MADRID — Europe’s air traffic controller strikes have hit a new high, and at the same time, a new low: according to IATA, Europe’s ATC strikes have caused one million minutes of delays across the continent this year (and it’s only September). The news comes as France ATCs begin yet another strike, their 14th so far this year.
IATA is calling for governments to take steps to ensure service continuity in the face of industrial action. “The current frequency of disputes is totally unacceptable,” said IATA’s European Regional Vice President, Rafael Schvartzman. “European air travellers have suffered an incredible one million minutes of delay and over 3,000 cancelled flights as a result of strikes this year. And today is yet another day of French strikes. Every hour wasted impacts European productivity as businesses are disrupted. And it hurts holiday-makers when plans need to be altered. The time has come for European governments to work together to ensure the essential service of air traffic control is able to continue even during strikes.”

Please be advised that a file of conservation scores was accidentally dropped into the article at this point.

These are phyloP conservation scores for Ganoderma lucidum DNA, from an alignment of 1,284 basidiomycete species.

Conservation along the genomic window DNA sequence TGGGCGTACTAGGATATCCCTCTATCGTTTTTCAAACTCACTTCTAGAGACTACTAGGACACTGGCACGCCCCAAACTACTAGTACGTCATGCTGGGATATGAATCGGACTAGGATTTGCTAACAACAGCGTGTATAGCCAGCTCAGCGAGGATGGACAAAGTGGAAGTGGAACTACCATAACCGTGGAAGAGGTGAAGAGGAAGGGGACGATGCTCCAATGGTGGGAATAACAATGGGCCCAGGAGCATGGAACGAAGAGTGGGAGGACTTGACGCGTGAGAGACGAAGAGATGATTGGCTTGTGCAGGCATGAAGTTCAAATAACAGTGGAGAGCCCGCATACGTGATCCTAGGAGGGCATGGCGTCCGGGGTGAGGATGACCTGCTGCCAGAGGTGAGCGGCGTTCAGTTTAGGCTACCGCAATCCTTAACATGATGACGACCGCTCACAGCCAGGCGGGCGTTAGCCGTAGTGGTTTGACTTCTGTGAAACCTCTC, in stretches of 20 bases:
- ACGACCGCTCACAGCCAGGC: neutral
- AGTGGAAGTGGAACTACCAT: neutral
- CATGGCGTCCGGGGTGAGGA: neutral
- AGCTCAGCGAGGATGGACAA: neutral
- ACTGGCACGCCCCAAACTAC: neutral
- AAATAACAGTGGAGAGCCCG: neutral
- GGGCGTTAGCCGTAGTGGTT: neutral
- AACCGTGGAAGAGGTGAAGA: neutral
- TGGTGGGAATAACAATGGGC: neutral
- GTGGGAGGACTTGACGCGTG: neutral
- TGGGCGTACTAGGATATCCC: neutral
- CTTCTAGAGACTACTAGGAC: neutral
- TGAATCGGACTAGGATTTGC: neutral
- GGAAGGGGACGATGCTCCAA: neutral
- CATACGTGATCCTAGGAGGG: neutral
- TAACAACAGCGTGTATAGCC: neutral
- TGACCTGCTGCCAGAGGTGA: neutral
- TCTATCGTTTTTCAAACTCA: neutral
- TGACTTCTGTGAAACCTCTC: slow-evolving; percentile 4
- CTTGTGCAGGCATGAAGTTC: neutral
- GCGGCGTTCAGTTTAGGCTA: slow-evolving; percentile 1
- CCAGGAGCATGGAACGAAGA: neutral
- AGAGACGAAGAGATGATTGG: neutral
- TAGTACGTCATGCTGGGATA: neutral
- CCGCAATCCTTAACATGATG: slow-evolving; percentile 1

Controller strikes in France today are expected to lead to the cancellations of at least 15% of flights out of Paris, according to IATA. “Air Traffic Controllers are highly-compensated professionals in a dynamic industry. They should be embracing reforms that are critical to delivering the safety, capacity, cost and environmental improvements European air travellers deserve,” said Schvartzman.
He called on governments to ensure service continuity for air traffic management services. “The European economy needs reliable air connectivity. It cannot afford to have its airspace closed like this. A starting point to keeping Europe’s skies open would be for each country to develop its own national airspace strategy, in consultation with airlines, which contains provisions for ensuring service continuity during periods of industrial action or equipment failure.”
Airspace strategies should set out how individual European states will modernize and reform their air navigation systems in order to deliver improvements which will benefit passengers and the European economy, he addded. Central to these aims are the goals of the Single European Sky (SES) project, which aims to improve safety and reduce costs, delays and emissions. Due to a lack of political will at state level, the SES has languished without significant progress for many years, said Schvartzman.